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The military coup government of Roberto Micheletti is coming under increasing economic pressure to concede power, whether from holds on US humanitarian aid and World Bank loan money or the sealing of the borders by all three neighbors. On the political front, it has yet to be recognized by a single foreign government. And domestically, it has resorted to the tactics of Central America’s dark past to crush the people’s angry response to the coup. Beatings, curfews, spot-checks, censorship and death threats. Honduran human rights advocate Bertha Oliva believes that the actions of the ‘golpistas’ (coup leaders) can only be explained as a reaction to the growing demand for citizen participation in Honduran politics. Though the Golpistas have sought to make their actions appear necessary to defend the republic from a power-hungry President, Manuel Zelaya, Oliva tells The Real News that the real story is the opposite. That it is they, as the polical-economic ruling class, that are afraid of losing their power to an increasingly engaged citizenry.

Story Transcript

Honduras under siege
Producer: Jesse Freeston

JESSE FREESTON, TRNN: Seventy-two hours—that’s how long the Organization of American States gave the leader and acting Honduran president Roberto Micheletti to return power to elected president Manuel Zelaya. That time will expire on Saturday, at which point the government would face expulsion from the OAS. Such a move would bring further consequences and isolation upon the military government that has already seen the World Bank hold a $270 million loan, the US government pause part of its humanitarian aid program. And all three bordering countries—El Salvador, Nicaragua, Guatemala—have sealed their borders, halting all trade with Honduras. Furthermore, not a single foreign country has officially recognized the coup government, and the UN General Assembly voted unanimously on Tuesday to demand the restoration of Zelaya as president. With what appears to be the entire world against him, Micheletti and his military backers have remained defiant.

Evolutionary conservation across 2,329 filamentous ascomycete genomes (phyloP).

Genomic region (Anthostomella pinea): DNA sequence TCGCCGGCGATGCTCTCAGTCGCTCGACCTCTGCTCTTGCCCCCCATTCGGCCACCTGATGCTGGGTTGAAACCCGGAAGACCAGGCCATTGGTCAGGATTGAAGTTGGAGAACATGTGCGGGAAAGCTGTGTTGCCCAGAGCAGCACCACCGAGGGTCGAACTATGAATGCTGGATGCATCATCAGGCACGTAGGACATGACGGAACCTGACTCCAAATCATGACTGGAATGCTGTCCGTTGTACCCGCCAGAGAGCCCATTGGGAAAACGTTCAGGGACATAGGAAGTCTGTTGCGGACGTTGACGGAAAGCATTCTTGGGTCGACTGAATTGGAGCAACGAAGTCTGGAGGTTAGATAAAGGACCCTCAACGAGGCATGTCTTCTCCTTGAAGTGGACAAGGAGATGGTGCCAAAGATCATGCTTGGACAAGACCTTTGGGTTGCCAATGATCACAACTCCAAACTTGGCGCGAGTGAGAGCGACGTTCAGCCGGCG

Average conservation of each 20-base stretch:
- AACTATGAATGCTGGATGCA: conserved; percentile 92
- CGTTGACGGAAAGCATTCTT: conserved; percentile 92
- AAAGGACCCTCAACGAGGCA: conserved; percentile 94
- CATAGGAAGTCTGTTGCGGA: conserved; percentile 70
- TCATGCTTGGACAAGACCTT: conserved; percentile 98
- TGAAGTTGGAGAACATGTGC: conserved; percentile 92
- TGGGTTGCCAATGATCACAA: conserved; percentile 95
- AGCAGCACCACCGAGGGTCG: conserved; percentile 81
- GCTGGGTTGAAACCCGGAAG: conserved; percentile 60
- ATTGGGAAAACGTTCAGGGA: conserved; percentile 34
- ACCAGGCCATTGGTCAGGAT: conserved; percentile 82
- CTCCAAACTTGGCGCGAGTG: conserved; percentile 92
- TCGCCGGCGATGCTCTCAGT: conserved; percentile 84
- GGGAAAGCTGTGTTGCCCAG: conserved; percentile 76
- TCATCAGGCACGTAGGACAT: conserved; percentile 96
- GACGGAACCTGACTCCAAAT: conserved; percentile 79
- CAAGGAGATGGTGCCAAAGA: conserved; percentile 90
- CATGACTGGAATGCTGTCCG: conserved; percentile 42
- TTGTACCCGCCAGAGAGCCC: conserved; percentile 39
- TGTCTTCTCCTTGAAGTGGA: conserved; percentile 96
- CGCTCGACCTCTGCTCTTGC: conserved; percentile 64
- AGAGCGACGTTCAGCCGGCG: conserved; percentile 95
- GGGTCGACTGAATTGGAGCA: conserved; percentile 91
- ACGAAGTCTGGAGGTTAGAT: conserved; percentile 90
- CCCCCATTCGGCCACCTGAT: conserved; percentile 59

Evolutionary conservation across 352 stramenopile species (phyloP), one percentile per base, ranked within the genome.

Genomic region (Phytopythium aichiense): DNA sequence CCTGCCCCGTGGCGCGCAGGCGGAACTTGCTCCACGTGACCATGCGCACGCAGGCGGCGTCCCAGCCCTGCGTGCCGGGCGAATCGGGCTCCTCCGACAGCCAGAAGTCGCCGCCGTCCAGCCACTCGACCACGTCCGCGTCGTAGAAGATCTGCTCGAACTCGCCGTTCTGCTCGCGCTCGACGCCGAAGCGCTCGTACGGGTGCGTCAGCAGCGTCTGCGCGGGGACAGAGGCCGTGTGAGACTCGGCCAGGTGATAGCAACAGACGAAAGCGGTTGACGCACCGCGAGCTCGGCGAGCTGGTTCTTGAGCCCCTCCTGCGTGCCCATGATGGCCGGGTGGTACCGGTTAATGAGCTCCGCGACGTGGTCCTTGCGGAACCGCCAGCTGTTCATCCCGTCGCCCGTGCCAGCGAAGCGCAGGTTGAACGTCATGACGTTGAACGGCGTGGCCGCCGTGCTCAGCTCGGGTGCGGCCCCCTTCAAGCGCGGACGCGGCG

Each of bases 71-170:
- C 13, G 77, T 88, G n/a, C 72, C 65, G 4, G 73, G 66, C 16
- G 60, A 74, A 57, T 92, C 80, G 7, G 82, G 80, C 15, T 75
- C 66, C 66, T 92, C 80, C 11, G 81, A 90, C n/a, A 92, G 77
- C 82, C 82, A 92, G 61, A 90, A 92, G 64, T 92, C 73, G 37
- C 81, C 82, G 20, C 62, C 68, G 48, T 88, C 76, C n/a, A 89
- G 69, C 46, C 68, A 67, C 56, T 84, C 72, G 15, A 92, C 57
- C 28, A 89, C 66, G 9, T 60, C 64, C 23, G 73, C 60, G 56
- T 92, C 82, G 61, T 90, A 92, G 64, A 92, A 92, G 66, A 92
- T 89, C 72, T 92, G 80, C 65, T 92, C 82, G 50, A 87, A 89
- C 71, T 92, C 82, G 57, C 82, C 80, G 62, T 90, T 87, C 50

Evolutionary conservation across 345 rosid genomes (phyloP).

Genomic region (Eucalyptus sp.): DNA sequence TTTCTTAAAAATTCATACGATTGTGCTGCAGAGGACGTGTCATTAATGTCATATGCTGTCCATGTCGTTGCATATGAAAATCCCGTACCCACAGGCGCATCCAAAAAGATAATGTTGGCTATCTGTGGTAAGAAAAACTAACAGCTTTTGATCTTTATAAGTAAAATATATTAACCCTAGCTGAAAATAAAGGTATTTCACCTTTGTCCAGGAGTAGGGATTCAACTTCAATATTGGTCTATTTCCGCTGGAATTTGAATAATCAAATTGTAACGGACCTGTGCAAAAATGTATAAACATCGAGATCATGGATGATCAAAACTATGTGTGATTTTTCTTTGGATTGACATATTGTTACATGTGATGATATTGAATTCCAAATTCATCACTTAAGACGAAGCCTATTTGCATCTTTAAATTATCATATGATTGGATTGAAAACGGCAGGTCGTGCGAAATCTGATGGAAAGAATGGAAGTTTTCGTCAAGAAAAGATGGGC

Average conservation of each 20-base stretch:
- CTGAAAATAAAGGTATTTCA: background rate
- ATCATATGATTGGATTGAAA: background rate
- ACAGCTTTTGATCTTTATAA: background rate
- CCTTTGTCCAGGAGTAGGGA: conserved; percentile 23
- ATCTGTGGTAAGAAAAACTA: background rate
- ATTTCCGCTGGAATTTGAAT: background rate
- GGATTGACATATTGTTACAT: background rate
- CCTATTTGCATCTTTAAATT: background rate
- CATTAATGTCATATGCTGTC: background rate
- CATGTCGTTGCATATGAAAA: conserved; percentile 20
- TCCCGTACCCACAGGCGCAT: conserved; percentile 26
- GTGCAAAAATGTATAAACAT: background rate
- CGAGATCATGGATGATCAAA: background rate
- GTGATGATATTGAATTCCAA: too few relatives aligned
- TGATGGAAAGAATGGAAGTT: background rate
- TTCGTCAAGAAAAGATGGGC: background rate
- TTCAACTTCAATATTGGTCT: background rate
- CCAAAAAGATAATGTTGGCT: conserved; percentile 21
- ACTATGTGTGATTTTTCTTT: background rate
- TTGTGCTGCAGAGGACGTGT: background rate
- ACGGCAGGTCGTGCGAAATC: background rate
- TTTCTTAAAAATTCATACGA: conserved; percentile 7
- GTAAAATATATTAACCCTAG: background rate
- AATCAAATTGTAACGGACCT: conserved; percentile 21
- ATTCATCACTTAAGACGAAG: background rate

ROBERTO MICHELETTI, INTERIM PRESIDENT, HONDURAS (SUBTITLED TRANSLATION): He already committed crimes against the Constitution and laws. He can no longer return to being president of the republic, unless some Latin American presidents put him back in power with guns.

FREESTON: We spoke to renowned human rights advocate Bertha Oliva, who spoke to us via telephone from the Honduran capital of Tegucigalpa.

BERTHA OLIVA, FOUNDER AND COORDINATOR, COMMITTEE FOR THE DISAPPEARED (SUTITLED TRANSLATION): I am living through a tough time that one can only experience under a military dictatorship. They’ve suspended our personal freedoms, and now they are using the Army to repress the public reaction to that at the request of a man who declared himself president. It’s shocking how today at 10:30 in the morning, in San Pedro Sula, there was a march that combined calls for Zelaya’s return with calls for the recognition of our personal freedoms. They broke it up as only they can. They view those who demand their rights as if they were enemies. And we are at war.

FREESTON: The government has announced the suspension of certain constitutional freedoms, which among other things give the police the right to enter people’s homes during curfew hours and detain them without charges.